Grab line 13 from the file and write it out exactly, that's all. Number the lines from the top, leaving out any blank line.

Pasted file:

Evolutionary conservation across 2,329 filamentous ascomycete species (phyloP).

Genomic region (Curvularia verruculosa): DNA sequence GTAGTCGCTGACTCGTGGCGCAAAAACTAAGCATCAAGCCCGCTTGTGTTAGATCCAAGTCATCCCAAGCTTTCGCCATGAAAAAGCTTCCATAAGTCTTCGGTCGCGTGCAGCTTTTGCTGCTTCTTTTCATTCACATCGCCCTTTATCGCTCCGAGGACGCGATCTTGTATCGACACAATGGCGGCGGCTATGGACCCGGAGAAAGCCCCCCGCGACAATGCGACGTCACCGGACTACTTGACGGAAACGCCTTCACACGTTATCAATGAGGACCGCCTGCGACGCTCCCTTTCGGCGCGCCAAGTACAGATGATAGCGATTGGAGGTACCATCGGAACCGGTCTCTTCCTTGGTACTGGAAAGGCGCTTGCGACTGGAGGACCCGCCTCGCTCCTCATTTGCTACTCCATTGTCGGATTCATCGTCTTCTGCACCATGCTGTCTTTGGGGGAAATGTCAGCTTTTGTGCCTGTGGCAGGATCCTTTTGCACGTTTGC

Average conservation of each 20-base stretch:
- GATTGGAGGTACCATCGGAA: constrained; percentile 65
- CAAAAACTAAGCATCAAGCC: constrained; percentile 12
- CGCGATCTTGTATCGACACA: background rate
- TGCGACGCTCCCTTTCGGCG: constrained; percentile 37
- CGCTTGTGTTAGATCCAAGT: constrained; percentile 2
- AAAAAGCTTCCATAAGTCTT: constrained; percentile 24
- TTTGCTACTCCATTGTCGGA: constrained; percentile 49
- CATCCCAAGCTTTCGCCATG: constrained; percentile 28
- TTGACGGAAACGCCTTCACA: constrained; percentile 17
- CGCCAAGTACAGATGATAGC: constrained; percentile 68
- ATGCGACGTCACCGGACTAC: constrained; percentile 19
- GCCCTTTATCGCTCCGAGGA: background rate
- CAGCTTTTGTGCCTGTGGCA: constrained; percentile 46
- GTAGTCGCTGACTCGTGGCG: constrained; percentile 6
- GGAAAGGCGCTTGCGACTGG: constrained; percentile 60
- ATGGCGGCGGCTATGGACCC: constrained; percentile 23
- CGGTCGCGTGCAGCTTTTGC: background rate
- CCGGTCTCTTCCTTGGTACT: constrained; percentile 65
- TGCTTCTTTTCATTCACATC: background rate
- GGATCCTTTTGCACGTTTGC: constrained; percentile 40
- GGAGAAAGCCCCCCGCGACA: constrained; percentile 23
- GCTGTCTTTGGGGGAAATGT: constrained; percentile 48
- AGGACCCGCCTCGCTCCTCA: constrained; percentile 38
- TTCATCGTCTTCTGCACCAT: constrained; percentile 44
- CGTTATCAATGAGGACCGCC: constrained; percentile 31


- CGCCAAGTACAGATGATAGC: constrained; percentile 68